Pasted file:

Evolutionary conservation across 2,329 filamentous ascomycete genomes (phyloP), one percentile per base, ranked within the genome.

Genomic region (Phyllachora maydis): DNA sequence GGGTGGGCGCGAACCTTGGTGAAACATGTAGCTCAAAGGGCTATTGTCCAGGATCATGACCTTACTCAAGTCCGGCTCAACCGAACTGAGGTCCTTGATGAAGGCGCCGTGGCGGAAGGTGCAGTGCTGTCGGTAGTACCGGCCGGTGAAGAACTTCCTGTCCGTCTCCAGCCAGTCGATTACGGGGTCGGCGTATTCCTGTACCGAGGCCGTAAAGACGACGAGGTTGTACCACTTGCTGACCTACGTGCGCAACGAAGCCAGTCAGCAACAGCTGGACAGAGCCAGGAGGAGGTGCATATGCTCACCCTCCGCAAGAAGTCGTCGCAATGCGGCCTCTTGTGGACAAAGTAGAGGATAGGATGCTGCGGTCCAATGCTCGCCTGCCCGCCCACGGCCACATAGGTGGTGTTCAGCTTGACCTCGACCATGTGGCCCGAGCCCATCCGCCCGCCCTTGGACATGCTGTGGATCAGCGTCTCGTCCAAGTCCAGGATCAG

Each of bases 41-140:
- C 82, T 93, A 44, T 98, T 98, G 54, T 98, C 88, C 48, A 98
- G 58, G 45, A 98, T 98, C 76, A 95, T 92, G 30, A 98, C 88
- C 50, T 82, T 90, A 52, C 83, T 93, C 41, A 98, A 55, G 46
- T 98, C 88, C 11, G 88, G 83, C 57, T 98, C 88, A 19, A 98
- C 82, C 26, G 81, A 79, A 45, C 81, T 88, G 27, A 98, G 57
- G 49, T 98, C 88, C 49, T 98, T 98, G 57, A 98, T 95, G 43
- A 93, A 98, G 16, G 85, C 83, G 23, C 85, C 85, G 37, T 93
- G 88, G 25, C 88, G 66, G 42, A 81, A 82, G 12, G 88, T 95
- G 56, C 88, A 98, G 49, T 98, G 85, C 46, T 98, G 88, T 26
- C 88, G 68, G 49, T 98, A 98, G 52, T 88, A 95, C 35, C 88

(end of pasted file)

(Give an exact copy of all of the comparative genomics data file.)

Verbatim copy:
Evolutionary conservation across 2,329 filamentous ascomycete genomes (phyloP), one percentile per base, ranked within the genome.

Genomic region (Phyllachora maydis): DNA sequence GGGTGGGCGCGAACCTTGGTGAAACATGTAGCTCAAAGGGCTATTGTCCAGGATCATGACCTTACTCAAGTCCGGCTCAACCGAACTGAGGTCCTTGATGAAGGCGCCGTGGCGGAAGGTGCAGTGCTGTCGGTAGTACCGGCCGGTGAAGAACTTCCTGTCCGTCTCCAGCCAGTCGATTACGGGGTCGGCGTATTCCTGTACCGAGGCCGTAAAGACGACGAGGTTGTACCACTTGCTGACCTACGTGCGCAACGAAGCCAGTCAGCAACAGCTGGACAGAGCCAGGAGGAGGTGCATATGCTCACCCTCCGCAAGAAGTCGTCGCAATGCGGCCTCTTGTGGACAAAGTAGAGGATAGGATGCTGCGGTCCAATGCTCGCCTGCCCGCCCACGGCCACATAGGTGGTGTTCAGCTTGACCTCGACCATGTGGCCCGAGCCCATCCGCCCGCCCTTGGACATGCTGTGGATCAGCGTCTCGTCCAAGTCCAGGATCAG

Each of bases 41-140:
- C 82, T 93, A 44, T 98, T 98, G 54, T 98, C 88, C 48, A 98
- G 58, G 45, A 98, T 98, C 76, A 95, T 92, G 30, A 98, C 88
- C 50, T 82, T 90, A 52, C 83, T 93, C 41, A 98, A 55, G 46
- T 98, C 88, C 11, G 88, G 83, C 57, T 98, C 88, A 19, A 98
- C 82, C 26, G 81, A 79, A 45, C 81, T 88, G 27, A 98, G 57
- G 49, T 98, C 88, C 49, T 98, T 98, G 57, A 98, T 95, G 43
- A 93, A 98, G 16, G 85, C 83, G 23, C 85, C 85, G 37, T 93
- G 88, G 25, C 88, G 66, G 42, A 81, A 82, G 12, G 88, T 95
- G 56, C 88, A 98, G 49, T 98, G 85, C 46, T 98, G 88, T 26
- C 88, G 68, G 49, T 98, A 98, G 52, T 88, A 95, C 35, C 88